BOLTON, Mass. -- The Nashoba Community Competition Complex is under renovation, roped off while surface improvements are made in anticipation of the upcoming athletic season.
About a hundred yards away, in the back left corner of the school grounds, the Nashoba Regional football team is practicing, undergoing a renovation of its own.
From a distance, it is hard to believe that this team, practicing in an outfield of a baseball field, amongst dirt piles and stationary backhoes, was last year’s Division 2 Central Mass Super Bowl Champion and is this year’s No. 10 team in ESPN Boston's preseason Top 25.
Most of the defense that allowed an average of 7.8 points per game, never gave up more than two touchdowns in a single game, and shut out Holy Name 27-0 in the Super Bowl is back. So is most of the offense that scored less than 20 points only twice all season, but there they are, running through plays trying to get them right.
Much like the field it plays its home games on, Nashoba looks mostly the same, but has its differences from last year. For one thing, it goes from being the proverbial hunter, to the hunted. No team in the Mid-Wach B conference will be taking Nashoba lightly, knowing full well about the explosiveness it brings on both sides of the ball.
“We just have to make sure we get better every single day,” said running back John Ojukwu. “That’s pretty much all we need to do, and not get cocky. We can’t think that teams are just going to give us games. We need to stay focused, and treat every game like it’s our last and be prepared as much as possible. Forget about last year, and just take it week by week.”
Twenty-one seniors are returning, knowing that championship feeling and the dedication it takes to get to that promised land. Complacency is a problem that has stricken many teams, whether it is caused from excessive celebrations or the expectance of victory causing them to not work as hard the second time around. The seniors are determined to not be one of those teams.
“We won’t let that happen,” said senior linebacker Zach Hume. “We talk about that a lot, about how we can’t just come back and walk through the season and take it really easy so we think we can just roll over teams. We won’t let that happen. We had a couple tough games last year, so we have to come out this year and play hard.”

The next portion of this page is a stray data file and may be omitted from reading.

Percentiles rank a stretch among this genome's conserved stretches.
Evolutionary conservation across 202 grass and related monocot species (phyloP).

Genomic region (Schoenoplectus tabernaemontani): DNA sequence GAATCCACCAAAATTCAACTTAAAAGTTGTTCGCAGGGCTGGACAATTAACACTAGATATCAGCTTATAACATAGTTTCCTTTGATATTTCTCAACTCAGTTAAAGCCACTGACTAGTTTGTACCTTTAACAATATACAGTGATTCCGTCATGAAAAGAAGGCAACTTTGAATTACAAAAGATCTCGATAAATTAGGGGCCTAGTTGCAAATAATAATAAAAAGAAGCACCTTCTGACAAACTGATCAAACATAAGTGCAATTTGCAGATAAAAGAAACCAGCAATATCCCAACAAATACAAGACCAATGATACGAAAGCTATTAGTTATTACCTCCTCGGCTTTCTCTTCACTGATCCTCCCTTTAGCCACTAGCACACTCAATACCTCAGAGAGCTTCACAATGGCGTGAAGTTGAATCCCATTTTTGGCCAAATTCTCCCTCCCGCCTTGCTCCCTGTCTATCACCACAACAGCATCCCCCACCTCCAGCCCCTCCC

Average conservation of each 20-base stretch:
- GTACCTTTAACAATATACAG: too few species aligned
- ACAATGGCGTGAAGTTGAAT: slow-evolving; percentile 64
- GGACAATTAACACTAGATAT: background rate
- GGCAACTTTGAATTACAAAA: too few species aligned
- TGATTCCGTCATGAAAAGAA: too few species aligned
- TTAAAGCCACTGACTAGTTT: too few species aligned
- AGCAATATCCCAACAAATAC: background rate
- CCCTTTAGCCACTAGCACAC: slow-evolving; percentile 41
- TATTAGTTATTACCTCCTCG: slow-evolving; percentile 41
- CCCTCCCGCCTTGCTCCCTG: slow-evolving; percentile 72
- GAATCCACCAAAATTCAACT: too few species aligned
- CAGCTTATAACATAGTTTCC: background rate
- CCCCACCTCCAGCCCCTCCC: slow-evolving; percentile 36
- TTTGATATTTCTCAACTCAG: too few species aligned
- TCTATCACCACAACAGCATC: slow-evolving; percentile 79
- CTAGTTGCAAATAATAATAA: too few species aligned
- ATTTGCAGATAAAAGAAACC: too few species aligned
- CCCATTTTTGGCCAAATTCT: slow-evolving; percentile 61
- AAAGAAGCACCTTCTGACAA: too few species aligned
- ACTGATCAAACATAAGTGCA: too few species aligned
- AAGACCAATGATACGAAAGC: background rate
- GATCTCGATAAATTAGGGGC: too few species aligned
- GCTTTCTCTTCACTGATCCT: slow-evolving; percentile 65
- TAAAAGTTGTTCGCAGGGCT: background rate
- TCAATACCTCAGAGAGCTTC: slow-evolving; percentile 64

The team was working out four times a week last year, in anticipation of getting back to the training camp grind once the season started. Hume, one of the anchors of the Chieftains defense, worked out with a trainer, bulking up his massive 6-foot-2, 230-pound frame. He also let teammates come over to his house to lift when they had nowhere else to go. It is seemingly small gestures like that which give a team the camaraderie it needs to win a championship.
The practice setting helps. The open, one goal post field has a grassroots feel to it. No pomp and circumstance. No recognition of what once was, and no recognition of what might be coming. Out there, with no eyes on the team but the coaches’ and their own, it is all about football.
That will be important in early September, when Nashoba will line up against Wachusett for the first of many games that will matter. It will be far removed from last year’s undefeated season, except this time, other teams will want to be the one to knock off the defending champs. With that, Nashoba will fall back on those days on the practice field behind its school, and all the repetitions, sprints, and coaching lessons that went along with it. They wouldn’t have it any other way.
“I always say to the kids it’s where everybody wants to be, so enjoy it while you’re there and take advantage of the situation and just prepare yourself,” said head coach Ken Tucker. “It’s the ultimate sign of respect if people are doing that to us. We just have to out-prepare them and outwork them, and nothing has changed. You’re not going to stay at the top unless you do those things. It’s a whole new season, last year means nothing, except everyone is gunning for us. In some ways, it’s a good feeling, because it’s where everybody wants to be. Enjoy it while you’re there because it doesn’t last forever.”
NASHOBA AT A GLANCE
2011: 13-0 (5-0 Mid-Wach B), won Division 2 Central Mass Super Bowl
Coach: Ken Tucker (23rd season, 167-94-1 overall)
Strengths: Returning starters, Skill positions
Key Returnees: John Ojukwu, Sr. RB/DB, 5-10, 175 lbs; Jack Sarnoski, Sr. QB/LB, 6-0, 215 lbs; Brady Schartner, Sr. WR/DB, 6-0, 175 lbs; Charles Phaneuf, Sr. TE/LB, 6-2, 215 lbs; Andrew Cross, Sr. RB/LB, 5-6, 175 lbs; Daniel Kennedy, Sr. WR/DB, 5-9, 170 lbs; Markiesh Harmon, Sr. RB/DB, 5-11, 165 lbs; Paul Louissaint, Sr. RB/LB, 6-1, 215 lbs; Zach Hume, Sr. FB/LB, 6-2, 230 lbs; Ethan Benjamin, Sr. T/DL, 6-4, 220 lbs; Alex Parker, Sr. T/DL, 6-2, 235 lbs; Mike Muldoon, Sr. G/LB, 6-0, 180 lbs; Wyatt Greene, Sr. G/LB, 6-1, 195 lbs; Garrett Curran, Sr. T/DL, 5-10, 205 lbs; Jack Garvey, Sr. T/DL, 6-0, 220 lbs; Jake Denaro, Sr. G/DL, 6-2, 205 lbs; Cameron Rothfuss, Sr. T/DL, 6-4, 275 lbs; Benjamin Nicholson, Sr. C/DL, 5-11, 230 lbs; Austin Cabral, Sr. WR/DB, 5-10, 165 lbs; Matthew Kelling, Sr. TE/LB, 6-3, 200 lbs; Joe Rios, Sr. TE/DL, 6-1, 215
Outlook: With over half the returning starters back from last year’s Super Bowl winning squad, it is a safe bet that Nashoba will be playing beyond Thanksgiving. It would be quite an achievement for the team to go undefeated again, given that it will be getting its opponents’ best game every Friday night. Another concern could be complacency, but by all accounts, the team has not lost the hunger and drive to repeat what it started. Tucker has coached championship teams before, so he’s well-versed in how difficult duplicating success is. There’s a leadership level both in the team and the coaching staff that seems to have Nashoba set up for continued success. Can it win a Super Bowl again? It certainly seems like it.